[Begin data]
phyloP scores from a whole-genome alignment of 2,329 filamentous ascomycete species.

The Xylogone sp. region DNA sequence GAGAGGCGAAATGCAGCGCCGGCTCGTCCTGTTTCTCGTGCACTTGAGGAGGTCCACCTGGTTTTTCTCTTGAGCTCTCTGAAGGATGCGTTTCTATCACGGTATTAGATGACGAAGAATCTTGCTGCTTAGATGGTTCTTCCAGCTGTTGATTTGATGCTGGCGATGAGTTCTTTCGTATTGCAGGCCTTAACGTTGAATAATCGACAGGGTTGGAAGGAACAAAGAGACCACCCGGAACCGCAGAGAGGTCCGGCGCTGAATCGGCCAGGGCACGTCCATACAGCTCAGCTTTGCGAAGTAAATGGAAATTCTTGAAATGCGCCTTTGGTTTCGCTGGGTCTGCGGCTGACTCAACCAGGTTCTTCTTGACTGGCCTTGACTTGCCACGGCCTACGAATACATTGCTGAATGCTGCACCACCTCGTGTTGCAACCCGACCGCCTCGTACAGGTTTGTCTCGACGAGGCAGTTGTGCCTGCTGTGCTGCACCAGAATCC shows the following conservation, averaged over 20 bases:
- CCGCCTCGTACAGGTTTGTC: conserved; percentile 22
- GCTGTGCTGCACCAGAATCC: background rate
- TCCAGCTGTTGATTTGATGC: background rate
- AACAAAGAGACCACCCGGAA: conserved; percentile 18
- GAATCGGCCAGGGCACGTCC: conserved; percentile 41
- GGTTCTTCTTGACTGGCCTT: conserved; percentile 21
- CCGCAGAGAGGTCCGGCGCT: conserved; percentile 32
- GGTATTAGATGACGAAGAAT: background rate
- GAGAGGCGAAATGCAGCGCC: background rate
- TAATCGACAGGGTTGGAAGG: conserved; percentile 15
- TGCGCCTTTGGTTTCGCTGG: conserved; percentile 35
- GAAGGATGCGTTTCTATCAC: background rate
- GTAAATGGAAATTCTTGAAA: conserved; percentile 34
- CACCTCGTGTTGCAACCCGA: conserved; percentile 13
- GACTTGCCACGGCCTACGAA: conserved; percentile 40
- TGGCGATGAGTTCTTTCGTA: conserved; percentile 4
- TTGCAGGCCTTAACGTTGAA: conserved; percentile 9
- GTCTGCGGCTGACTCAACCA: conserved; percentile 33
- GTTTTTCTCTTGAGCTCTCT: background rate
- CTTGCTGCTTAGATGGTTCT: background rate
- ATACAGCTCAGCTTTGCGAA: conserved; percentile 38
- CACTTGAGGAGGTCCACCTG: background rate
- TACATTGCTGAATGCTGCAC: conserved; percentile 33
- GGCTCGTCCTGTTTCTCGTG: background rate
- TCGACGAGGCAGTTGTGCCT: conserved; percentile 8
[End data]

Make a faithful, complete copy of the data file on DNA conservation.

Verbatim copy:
phyloP scores from a whole-genome alignment of 2,329 filamentous ascomycete species.

The Xylogone sp. region DNA sequence GAGAGGCGAAATGCAGCGCCGGCTCGTCCTGTTTCTCGTGCACTTGAGGAGGTCCACCTGGTTTTTCTCTTGAGCTCTCTGAAGGATGCGTTTCTATCACGGTATTAGATGACGAAGAATCTTGCTGCTTAGATGGTTCTTCCAGCTGTTGATTTGATGCTGGCGATGAGTTCTTTCGTATTGCAGGCCTTAACGTTGAATAATCGACAGGGTTGGAAGGAACAAAGAGACCACCCGGAACCGCAGAGAGGTCCGGCGCTGAATCGGCCAGGGCACGTCCATACAGCTCAGCTTTGCGAAGTAAATGGAAATTCTTGAAATGCGCCTTTGGTTTCGCTGGGTCTGCGGCTGACTCAACCAGGTTCTTCTTGACTGGCCTTGACTTGCCACGGCCTACGAATACATTGCTGAATGCTGCACCACCTCGTGTTGCAACCCGACCGCCTCGTACAGGTTTGTCTCGACGAGGCAGTTGTGCCTGCTGTGCTGCACCAGAATCC shows the following conservation, averaged over 20 bases:
- CCGCCTCGTACAGGTTTGTC: conserved; percentile 22
- GCTGTGCTGCACCAGAATCC: background rate
- TCCAGCTGTTGATTTGATGC: background rate
- AACAAAGAGACCACCCGGAA: conserved; percentile 18
- GAATCGGCCAGGGCACGTCC: conserved; percentile 41
- GGTTCTTCTTGACTGGCCTT: conserved; percentile 21
- CCGCAGAGAGGTCCGGCGCT: conserved; percentile 32
- GGTATTAGATGACGAAGAAT: background rate
- GAGAGGCGAAATGCAGCGCC: background rate
- TAATCGACAGGGTTGGAAGG: conserved; percentile 15
- TGCGCCTTTGGTTTCGCTGG: conserved; percentile 35
- GAAGGATGCGTTTCTATCAC: background rate
- GTAAATGGAAATTCTTGAAA: conserved; percentile 34
- CACCTCGTGTTGCAACCCGA: conserved; percentile 13
- GACTTGCCACGGCCTACGAA: conserved; percentile 40
- TGGCGATGAGTTCTTTCGTA: conserved; percentile 4
- TTGCAGGCCTTAACGTTGAA: conserved; percentile 9
- GTCTGCGGCTGACTCAACCA: conserved; percentile 33
- GTTTTTCTCTTGAGCTCTCT: background rate
- CTTGCTGCTTAGATGGTTCT: background rate
- ATACAGCTCAGCTTTGCGAA: conserved; percentile 38
- CACTTGAGGAGGTCCACCTG: background rate
- TACATTGCTGAATGCTGCAC: conserved; percentile 33
- GGCTCGTCCTGTTTCTCGTG: background rate
- TCGACGAGGCAGTTGTGCCT: conserved; percentile 8